Build Balance and Strength by Working with our Traits

Balance and Strength at Work

Balance and Strength at Work

This week we are focusing in on behavioural traits. Harrison Assessments identifies 175 traits that provide a profile of those traits that are strong for you, those that are used easily and with comfort, and those which you have not yet given sufficient attention for them to have built strength in their use. Looking at your traits through the Harrison Profiles gives you wonderful insights into how to best use your traits at work, which jobs will suit you the best, which areas to target for development.

The profiles are also very useful for building your own self awareness, and minimising that “Not Known by Self/Blindspot” window of the Johari Windows. It is interesting and insightful to look at any traits that are very strong, perhaps over used, and those traits that are, well, quite ignored. We learn to either overuse or ignore traits because it helps us to avoid some pain. This behaviour is usually developed early in life, and then goes on to become our default way of operating, even when the cause of the pain has been removed.

An example might be the trait Authoritative. If this is a strong and comfortable trait, you are very comfortable making decisions as necessary. When it is an extremely strong trait, you might insist on making decisions. When it is an underused trait, you might avoid making decisions, and look to others to make the decisions for you.

Building Understanding and Making Active Choices

As we grow in self awareness and can look at these traits without judgement or emotion, but with understanding and compassion, we gain insights into our drivers. Our drivers can, in certain circumstances, cause us to act too strongly or to let go where we might otherwise take responsibility. This can be seen as taking firm control, or by acting the victim or abdicating responsibility for certain actions.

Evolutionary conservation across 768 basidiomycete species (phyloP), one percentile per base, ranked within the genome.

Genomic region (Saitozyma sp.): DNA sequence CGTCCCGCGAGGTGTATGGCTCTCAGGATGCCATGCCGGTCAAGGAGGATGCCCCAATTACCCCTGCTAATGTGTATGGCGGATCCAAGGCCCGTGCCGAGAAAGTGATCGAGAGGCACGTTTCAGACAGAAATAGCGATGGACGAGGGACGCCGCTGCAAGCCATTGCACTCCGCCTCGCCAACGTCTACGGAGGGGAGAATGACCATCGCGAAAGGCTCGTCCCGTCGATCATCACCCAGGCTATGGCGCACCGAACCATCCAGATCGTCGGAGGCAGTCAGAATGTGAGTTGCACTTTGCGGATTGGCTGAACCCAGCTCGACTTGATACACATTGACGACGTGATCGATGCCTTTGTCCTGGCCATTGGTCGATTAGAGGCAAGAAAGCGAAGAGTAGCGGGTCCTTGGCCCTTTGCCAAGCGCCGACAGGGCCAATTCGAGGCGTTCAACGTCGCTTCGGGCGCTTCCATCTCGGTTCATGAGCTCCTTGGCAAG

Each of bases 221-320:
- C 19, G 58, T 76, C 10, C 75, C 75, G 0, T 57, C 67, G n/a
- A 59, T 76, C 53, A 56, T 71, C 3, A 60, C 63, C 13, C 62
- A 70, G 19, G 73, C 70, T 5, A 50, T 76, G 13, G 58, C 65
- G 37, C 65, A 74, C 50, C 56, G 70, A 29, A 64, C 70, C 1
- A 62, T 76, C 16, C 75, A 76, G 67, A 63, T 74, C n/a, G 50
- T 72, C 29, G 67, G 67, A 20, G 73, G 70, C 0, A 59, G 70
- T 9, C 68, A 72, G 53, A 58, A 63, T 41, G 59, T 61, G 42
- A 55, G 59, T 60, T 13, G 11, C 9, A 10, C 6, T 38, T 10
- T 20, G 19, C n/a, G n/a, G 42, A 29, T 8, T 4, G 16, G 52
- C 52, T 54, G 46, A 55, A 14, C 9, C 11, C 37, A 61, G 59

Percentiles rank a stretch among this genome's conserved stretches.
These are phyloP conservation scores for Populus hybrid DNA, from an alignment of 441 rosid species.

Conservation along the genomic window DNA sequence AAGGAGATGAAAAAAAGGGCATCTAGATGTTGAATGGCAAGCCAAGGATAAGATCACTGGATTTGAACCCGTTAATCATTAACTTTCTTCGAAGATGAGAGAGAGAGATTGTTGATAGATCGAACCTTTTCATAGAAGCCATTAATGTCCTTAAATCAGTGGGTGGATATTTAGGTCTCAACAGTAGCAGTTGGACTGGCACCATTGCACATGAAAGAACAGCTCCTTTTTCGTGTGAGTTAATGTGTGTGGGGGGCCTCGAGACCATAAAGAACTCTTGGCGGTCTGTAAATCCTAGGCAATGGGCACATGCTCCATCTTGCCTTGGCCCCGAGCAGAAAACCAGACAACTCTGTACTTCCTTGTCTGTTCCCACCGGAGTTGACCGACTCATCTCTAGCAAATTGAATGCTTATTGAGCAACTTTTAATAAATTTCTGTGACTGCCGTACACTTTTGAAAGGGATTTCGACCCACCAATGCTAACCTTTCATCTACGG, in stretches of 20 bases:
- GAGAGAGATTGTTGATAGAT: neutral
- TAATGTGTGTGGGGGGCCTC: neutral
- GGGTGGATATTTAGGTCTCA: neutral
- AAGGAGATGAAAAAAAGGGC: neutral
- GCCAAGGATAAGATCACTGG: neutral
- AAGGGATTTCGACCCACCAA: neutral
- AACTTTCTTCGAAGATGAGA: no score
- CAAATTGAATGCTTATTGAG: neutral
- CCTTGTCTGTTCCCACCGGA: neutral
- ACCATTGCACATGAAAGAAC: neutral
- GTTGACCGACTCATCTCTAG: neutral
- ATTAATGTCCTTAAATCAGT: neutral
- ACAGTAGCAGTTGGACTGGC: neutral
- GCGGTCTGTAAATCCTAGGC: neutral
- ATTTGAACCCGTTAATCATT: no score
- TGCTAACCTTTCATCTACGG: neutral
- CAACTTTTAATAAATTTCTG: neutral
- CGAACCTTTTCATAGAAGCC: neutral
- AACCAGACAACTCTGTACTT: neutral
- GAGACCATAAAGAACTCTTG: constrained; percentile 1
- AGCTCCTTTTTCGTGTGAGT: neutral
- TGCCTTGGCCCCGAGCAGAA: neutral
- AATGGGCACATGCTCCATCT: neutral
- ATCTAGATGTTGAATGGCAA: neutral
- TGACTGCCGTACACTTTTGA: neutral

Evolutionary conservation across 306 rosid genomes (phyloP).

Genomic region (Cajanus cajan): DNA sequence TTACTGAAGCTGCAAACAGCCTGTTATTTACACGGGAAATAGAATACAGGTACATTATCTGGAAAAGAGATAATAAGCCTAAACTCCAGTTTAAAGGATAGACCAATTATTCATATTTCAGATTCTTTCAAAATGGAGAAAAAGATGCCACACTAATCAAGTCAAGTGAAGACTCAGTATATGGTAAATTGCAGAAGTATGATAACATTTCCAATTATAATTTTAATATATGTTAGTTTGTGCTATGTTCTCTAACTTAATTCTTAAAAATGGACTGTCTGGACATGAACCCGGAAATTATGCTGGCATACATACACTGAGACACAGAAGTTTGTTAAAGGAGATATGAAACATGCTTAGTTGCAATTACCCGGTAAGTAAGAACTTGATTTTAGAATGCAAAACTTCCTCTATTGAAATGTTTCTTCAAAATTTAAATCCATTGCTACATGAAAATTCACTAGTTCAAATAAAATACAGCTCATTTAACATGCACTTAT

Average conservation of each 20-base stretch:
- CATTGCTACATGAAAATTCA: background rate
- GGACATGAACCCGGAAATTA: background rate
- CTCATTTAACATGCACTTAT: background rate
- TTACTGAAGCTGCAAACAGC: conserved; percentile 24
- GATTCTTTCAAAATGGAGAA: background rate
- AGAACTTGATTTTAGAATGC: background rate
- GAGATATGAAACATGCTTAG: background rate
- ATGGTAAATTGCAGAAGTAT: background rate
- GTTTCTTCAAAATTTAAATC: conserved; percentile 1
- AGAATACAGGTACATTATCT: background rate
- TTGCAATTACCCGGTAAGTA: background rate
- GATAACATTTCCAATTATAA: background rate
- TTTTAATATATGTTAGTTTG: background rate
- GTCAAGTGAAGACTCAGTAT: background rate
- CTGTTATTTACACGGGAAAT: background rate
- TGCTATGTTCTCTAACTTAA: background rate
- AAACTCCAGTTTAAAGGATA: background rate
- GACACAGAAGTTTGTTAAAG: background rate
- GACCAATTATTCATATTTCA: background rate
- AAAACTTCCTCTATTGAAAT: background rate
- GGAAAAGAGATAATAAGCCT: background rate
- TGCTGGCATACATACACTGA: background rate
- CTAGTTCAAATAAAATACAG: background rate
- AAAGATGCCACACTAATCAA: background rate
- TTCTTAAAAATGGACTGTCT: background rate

You may find that your high traits and lower traits are related. Just because a trait is under utilised, does not mean that we do not desire what that trait could give us. So our stronger traits are often used to find ways of providing what is missing – in other ways, or through other people. An example might be, if Influencing is quite low and Authoritative is quite high. Strong decision making could overcome any need to influence the opinions of others.

Even though we have chosen to pay little attention to some traits, it does not mean that their influence goes away. They might raise their head in dreams, or compulsive behaviours. We can become a bit judgemental if we see them in others. “Look how that person schmoozes up to others to get support for the project. I would just make the decision and  run with it.” We see our own behaviour as being of virtue, and the behaviour of others as being shameless in some way. We do this because facing that behaviour in us makes us feel uncomfortable, so we close over and push that trait down again.

Interestingly, we often keep in our lives the very people who can freely utilise our under practiced traits.

Self-Led Development

When we can develop the courage to be open to exploring our under utilised traits, to experience and explore the emotions that the traits can raise in us, it is an excellent trigger for self-led development.

People who have the courage to explore the under utilised traits and become familiar with them begin to experience greater acceptance of themselves and of others. Their life seems more balanced. The traits become stronger, and can be used with more comfort. We bring those traits into the consciousness, so that we can make active choices.

Stay well, balanced and happy.

Ganga

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